We can never quite figure out where exactly Peacock is going at any given time, because it's a film that defies easy description and doesn't follow a formulaic path. Everywhere it does go makes perfect sense in retrospect, but the film will certainly shatter the preconceived notions of many. The conclusion it reaches is less cathartic than one might hope for, offering no easy answers or real resolution, but a more conventional conclusion probably would have rung false. Again, I can easily see how the film could have been tweaked into a more mainstream thriller (one which probably would have gotten a theatrical release), but I'm selfishly thankful that Peacock stays true to itself all the way to the finish.
As for the acting, let it be said that Murphy pretty much owns the film and everyone else sort of fades out of the spotlight when forced to share the screen with him. Susan Sarandon and Ellen Page are very fine actresses (and they're doing good work in this film), but Murphy's presence is so strong that the other cast members are more or less relegated to observing him with a blend of pity, fascination, curiosity and frustration. Even Bill Pullman's very weird turn as John's anal-retentive supervisor comes across as flat-out ordinary in contrast to Murphy's work. Give-and-take is a large part of acting, but for the sake of this film pretty much everyone else is giving and Murphy is taking.
The DVD is blessed with a very strong transfer, which is a blessing given the film's very cinematic nature. There are a lot of memorable shots that nicely accentuate the film's period setting, and the transfer's excellent detail and strong depth aid these moments considerably. A few darker scene do tend to get just a bit murky, but for the most part the film looks very strong. Audio is solid through, though this is a pretty low-key track that doesn't really rear its head very often (save for one piece of mostly-gentle music that offers a few room-shaking bass notes…huh). Supplements include an alternate ending (a bit more vague than the actual ending but not better, I don't think), 3 minutes of Cillian Murphy rehearsal scenes, a 20-minute making-of featurette and a handful of deleted scenes. Oh, and as a DVD-Rom feature you get the complete script. Wow, haven't seen many of the old DVD-Rom features lately.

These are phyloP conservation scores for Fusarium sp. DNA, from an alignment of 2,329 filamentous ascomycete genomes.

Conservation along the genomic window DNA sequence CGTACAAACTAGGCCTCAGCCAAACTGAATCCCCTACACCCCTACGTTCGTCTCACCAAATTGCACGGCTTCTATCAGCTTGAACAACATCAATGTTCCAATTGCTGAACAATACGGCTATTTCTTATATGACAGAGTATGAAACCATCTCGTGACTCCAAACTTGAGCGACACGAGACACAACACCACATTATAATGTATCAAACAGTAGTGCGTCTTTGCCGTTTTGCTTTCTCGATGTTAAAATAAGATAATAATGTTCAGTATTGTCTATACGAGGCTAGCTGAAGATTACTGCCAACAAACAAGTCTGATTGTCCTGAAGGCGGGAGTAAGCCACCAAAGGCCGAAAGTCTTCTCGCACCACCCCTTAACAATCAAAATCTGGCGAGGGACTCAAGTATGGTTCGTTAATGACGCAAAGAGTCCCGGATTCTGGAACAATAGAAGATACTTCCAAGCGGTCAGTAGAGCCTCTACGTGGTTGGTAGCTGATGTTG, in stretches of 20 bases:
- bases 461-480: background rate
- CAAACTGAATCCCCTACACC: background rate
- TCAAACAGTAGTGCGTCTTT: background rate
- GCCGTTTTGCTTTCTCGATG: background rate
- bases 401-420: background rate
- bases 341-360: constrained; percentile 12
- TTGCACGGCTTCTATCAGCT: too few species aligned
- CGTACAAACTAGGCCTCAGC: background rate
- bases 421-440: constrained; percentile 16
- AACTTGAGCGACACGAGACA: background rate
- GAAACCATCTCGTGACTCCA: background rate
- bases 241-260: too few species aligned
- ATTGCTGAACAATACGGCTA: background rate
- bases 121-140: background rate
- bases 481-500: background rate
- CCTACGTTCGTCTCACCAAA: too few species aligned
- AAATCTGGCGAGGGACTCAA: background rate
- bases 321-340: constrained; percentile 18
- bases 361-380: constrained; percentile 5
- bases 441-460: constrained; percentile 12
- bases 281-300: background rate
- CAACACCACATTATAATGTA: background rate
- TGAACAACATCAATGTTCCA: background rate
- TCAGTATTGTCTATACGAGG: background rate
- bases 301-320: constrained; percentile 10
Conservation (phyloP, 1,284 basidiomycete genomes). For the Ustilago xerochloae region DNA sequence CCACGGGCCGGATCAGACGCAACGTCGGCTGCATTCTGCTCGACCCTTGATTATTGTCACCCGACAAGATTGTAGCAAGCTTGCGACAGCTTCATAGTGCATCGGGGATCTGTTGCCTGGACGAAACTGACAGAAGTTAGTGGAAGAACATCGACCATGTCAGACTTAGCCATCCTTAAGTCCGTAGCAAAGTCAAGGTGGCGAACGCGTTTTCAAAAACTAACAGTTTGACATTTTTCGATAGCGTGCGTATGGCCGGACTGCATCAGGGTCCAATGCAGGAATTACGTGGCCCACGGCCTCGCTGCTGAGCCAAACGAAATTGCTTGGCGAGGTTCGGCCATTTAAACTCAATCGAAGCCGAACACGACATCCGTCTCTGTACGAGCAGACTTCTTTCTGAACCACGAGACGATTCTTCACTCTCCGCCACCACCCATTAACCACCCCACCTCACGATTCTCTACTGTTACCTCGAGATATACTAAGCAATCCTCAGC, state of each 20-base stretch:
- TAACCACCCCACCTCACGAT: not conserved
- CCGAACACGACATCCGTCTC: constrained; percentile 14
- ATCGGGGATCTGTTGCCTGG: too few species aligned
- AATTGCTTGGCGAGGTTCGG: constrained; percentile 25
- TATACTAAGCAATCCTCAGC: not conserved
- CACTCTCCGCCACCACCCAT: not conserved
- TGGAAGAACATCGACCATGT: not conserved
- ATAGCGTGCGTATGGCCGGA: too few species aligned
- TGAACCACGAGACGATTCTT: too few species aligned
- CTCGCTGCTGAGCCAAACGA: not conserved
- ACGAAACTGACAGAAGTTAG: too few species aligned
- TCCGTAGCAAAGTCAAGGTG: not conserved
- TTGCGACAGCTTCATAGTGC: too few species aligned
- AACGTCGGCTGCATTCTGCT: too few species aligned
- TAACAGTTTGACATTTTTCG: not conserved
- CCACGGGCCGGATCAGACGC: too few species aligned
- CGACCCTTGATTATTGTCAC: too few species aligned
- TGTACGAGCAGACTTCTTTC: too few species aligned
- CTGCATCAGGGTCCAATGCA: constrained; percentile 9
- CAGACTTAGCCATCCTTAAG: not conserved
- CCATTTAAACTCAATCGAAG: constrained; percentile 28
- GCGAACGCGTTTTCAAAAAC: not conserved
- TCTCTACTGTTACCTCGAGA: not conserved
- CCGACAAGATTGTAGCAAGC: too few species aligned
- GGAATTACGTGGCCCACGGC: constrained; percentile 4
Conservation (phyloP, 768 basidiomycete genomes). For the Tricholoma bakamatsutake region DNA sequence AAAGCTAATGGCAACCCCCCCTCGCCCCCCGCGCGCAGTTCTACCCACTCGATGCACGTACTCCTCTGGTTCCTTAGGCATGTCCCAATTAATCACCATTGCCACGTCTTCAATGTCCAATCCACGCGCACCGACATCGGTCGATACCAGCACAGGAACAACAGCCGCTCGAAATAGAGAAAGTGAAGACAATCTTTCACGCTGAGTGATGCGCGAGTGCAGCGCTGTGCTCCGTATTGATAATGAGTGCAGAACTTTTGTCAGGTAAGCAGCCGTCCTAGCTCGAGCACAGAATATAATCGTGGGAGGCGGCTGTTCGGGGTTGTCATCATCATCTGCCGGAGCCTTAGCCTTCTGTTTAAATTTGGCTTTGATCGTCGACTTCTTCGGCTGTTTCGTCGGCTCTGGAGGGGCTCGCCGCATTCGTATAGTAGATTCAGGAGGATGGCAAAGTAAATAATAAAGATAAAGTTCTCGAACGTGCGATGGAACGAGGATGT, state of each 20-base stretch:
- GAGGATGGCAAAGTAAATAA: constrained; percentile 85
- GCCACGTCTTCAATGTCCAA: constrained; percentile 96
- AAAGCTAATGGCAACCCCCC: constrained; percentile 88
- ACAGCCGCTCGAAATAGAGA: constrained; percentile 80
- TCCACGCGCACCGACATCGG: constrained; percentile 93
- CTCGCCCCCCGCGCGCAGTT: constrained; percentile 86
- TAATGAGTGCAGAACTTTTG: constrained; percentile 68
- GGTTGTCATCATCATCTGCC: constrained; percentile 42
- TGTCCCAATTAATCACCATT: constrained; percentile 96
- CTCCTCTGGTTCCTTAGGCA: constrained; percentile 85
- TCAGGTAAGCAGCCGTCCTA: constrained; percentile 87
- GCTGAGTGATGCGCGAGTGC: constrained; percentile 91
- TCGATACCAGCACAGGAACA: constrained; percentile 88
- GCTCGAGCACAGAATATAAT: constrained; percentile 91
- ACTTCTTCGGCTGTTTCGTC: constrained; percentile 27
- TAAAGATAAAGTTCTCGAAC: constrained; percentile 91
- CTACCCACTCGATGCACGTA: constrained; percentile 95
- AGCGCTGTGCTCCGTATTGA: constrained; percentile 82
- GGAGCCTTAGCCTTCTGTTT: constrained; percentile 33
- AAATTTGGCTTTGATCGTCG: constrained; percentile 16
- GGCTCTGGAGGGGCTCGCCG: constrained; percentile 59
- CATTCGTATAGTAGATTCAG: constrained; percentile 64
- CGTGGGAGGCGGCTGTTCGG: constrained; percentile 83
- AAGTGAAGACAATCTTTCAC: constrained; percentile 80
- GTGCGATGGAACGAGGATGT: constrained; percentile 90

The Rebuttal Witnesses
While this isn't a criticism, it must be admitted the film takes a while to get going, so some viewers may get bored or lose interest before the film really starts digging into some dramatically compelling territory. In addition, viewers will need to be observant to pick up on some of what's going on, as there are aspects of John's psychological condition that can be figured out but which are not explicitly explained (a virtue as far as I'm concerned). Peacock is a very good film, but it requires a good deal of patience and attention.
Don't let this strong little film slip away; it deserves a rental at the very least. Murphy's knockout performance is one of the best of his career and it's contained within a worthy, ambitious film. Recommended.
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Scales of Justice